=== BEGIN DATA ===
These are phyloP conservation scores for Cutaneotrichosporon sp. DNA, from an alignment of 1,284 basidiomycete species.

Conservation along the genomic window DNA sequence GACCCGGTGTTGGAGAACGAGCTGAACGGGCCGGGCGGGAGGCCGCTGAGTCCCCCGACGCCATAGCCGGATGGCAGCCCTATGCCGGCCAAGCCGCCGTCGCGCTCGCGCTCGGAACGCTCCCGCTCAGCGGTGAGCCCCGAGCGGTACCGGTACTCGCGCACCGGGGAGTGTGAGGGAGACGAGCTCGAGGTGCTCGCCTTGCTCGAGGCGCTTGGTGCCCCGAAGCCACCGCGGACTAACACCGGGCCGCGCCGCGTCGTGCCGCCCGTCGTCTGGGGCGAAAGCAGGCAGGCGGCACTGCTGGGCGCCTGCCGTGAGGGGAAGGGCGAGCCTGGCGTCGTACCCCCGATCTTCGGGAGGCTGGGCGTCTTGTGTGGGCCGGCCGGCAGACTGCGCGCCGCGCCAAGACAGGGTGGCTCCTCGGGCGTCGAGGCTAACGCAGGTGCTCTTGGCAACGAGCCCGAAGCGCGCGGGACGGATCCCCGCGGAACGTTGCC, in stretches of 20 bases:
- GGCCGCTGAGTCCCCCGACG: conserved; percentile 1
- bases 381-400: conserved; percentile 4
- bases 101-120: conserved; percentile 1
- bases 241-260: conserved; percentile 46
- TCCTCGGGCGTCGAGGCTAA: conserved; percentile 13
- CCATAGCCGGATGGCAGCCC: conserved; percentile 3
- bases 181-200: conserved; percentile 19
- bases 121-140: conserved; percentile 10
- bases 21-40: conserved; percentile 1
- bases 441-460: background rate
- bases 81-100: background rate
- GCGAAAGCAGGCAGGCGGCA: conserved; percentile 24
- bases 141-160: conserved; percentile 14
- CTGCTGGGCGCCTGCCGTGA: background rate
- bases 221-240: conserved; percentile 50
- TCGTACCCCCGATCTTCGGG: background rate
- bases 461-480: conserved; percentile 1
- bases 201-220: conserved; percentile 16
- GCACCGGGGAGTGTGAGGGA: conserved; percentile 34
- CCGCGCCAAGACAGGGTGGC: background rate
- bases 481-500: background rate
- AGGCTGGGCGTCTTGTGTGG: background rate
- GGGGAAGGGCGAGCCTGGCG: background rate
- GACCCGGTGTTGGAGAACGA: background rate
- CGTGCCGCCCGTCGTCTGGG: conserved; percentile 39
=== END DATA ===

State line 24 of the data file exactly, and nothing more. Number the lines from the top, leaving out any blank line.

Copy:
- AGGCTGGGCGTCTTGTGTGG: background rate